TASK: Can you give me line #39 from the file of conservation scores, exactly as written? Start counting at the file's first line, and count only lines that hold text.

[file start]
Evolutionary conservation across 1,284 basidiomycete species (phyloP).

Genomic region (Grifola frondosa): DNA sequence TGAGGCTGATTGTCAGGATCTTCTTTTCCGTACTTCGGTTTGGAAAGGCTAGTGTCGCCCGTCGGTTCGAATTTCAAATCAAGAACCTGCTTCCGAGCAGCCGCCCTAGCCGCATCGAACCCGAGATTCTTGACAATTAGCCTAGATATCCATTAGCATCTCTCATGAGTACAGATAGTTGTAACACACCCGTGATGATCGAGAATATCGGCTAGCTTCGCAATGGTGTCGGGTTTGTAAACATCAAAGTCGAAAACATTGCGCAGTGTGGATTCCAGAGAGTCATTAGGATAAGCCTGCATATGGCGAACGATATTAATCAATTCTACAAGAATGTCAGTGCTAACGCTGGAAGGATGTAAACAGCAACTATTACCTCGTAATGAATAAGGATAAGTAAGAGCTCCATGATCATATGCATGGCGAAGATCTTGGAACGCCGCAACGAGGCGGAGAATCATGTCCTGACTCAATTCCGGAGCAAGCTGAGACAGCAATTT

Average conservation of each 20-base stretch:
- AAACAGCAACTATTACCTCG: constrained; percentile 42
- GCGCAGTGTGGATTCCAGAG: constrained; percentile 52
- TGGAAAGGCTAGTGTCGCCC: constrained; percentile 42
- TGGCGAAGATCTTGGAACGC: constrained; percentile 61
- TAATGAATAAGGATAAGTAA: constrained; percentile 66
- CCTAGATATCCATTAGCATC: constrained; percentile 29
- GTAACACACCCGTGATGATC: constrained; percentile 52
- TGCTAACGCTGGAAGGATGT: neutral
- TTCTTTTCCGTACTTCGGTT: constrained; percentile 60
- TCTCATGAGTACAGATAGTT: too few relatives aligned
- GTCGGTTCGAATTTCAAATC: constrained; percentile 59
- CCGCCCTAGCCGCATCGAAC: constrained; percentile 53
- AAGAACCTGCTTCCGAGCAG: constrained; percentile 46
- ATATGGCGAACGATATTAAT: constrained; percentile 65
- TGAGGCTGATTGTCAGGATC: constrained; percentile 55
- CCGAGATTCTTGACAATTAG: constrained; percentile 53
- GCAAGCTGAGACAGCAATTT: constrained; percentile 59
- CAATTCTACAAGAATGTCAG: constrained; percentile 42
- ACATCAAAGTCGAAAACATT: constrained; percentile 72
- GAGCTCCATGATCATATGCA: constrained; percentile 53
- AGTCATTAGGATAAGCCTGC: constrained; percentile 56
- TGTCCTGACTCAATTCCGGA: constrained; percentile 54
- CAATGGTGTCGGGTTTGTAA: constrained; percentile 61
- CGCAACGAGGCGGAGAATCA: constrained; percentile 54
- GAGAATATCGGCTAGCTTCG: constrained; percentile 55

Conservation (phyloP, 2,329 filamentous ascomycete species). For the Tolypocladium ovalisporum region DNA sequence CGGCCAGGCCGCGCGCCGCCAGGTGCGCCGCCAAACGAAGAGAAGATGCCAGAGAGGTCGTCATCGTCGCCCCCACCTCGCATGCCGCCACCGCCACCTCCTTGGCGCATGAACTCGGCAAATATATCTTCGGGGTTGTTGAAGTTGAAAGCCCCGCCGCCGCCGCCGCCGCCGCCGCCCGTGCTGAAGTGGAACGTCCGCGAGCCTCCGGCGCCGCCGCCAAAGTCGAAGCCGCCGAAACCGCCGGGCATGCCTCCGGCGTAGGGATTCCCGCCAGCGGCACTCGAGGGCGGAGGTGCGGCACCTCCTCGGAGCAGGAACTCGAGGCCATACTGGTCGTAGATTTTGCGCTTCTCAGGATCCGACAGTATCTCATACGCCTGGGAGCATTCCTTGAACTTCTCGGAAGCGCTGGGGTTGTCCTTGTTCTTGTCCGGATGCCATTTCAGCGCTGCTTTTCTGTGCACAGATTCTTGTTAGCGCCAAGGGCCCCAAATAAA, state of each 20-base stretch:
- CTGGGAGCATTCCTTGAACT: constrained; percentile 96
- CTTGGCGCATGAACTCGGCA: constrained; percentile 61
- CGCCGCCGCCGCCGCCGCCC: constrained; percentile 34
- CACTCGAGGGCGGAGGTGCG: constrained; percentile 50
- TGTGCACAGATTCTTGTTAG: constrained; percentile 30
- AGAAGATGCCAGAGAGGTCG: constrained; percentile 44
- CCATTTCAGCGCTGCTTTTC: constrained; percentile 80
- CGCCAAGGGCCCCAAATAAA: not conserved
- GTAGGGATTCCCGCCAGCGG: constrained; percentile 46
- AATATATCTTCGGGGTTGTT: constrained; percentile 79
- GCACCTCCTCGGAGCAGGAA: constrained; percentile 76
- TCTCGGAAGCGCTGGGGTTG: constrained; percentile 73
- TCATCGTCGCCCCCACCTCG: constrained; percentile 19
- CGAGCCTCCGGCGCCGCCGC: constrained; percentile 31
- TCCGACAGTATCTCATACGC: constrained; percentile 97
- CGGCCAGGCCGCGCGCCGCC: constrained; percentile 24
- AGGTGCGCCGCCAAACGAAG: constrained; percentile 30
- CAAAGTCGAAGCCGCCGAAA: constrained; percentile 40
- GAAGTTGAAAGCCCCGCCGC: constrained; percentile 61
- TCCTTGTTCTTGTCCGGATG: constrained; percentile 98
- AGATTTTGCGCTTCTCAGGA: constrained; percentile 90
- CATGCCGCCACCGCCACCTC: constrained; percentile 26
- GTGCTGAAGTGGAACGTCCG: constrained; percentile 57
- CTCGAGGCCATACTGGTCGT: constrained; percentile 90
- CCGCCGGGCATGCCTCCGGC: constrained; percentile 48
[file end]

- AATATATCTTCGGGGTTGTT: constrained; percentile 79